Do Black Communities Really Distrust Healthcare Systems?
It was while attending the 2018 HIV Research Endgame Conference in Toronto that I heard the statement made publicly for the first time in a professional setting. It startled me for a moment, but only took a couple seconds of pondering for me to become glad it was said. It has been a historic truth for quite some time and a truth that existed within my personal circles, too; but it did leave me wondering if it’s still true among the majority of Black people living in North America today? Growing up, I had my sights set on becoming a doctor for a good chunk of my youth, and I looked up to them like gods. I desperately wanted to experience the ‘thrill’ of working in a hospital setting — I wanted to see the action — but when I began my job as a clinical researcher, the excitement quickly faded. The doctors I am blessed to work under are brilliant, no shadow of a doubt, but they’re honestly just regular-degular people like you and me. Moreover, it was through observing how different patients with different backgrounds interacted with their doctors that I began to feel that this historic truth is still very much alive today.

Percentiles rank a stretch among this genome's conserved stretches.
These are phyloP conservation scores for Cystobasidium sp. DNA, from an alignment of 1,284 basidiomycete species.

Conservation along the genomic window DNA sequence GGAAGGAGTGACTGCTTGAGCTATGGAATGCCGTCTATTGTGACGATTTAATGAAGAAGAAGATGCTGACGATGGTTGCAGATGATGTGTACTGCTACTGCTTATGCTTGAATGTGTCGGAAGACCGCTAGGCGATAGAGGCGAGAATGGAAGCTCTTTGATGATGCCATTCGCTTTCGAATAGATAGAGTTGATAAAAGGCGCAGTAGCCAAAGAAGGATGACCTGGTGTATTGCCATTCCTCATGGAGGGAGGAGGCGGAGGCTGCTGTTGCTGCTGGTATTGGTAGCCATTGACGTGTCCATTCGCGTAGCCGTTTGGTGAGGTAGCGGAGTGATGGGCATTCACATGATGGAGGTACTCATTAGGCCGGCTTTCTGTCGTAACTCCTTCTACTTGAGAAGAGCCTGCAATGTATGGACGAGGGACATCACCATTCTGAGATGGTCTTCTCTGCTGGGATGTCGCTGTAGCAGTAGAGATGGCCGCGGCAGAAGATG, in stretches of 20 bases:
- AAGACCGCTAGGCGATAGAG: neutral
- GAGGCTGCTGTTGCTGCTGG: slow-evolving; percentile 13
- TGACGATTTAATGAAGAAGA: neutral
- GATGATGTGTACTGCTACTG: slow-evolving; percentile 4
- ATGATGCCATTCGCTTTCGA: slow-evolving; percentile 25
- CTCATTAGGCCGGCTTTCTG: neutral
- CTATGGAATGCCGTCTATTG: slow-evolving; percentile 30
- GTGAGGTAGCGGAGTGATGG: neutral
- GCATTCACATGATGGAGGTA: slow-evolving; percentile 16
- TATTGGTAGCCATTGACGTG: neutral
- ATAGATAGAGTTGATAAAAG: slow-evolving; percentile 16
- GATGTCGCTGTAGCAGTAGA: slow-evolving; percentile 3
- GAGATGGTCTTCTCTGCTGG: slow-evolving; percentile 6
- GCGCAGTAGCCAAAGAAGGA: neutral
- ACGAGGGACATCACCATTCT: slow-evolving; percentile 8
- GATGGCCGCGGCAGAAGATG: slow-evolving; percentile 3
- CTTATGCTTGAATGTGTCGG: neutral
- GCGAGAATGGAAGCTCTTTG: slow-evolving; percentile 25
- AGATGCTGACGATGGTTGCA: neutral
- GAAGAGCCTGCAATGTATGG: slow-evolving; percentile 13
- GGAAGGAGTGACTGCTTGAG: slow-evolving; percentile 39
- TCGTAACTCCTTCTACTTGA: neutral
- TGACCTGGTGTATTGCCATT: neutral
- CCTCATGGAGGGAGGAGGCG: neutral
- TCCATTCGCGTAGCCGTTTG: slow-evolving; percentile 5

It’s not possible to speak on the valid distrust in our healthcare systems without exploring this continent’s history with eugenics. Eugenics is referred to as beliefs and practices based around ‘improving’ the human race according to genetics, and people of colour have been at the receiving end of sterilization and forced abortions without consent for longer than any of us can remember. During the rise of modern medicine, Black women were surgically experimented on after slavery to make further advancements in fields like gynaecology, but for the benefit of White women. In one of my favourite Toni Morrison books, Home, a young, enthusiastic Black lady in her early 20s begins working as a surgeon’s assistant during segregation in the 1950s, which is worth keeping in mind that this was only about sixty some-odd years ago. Unbeknownst to her, the same doctor she deeply admired conducted experiments on her through the water she drank, the food she was fed and eventually right on his operating table, and he nearly killed her. This was the jarring reality of Africans and Caribbeans living in North America during our parents’ lifetime.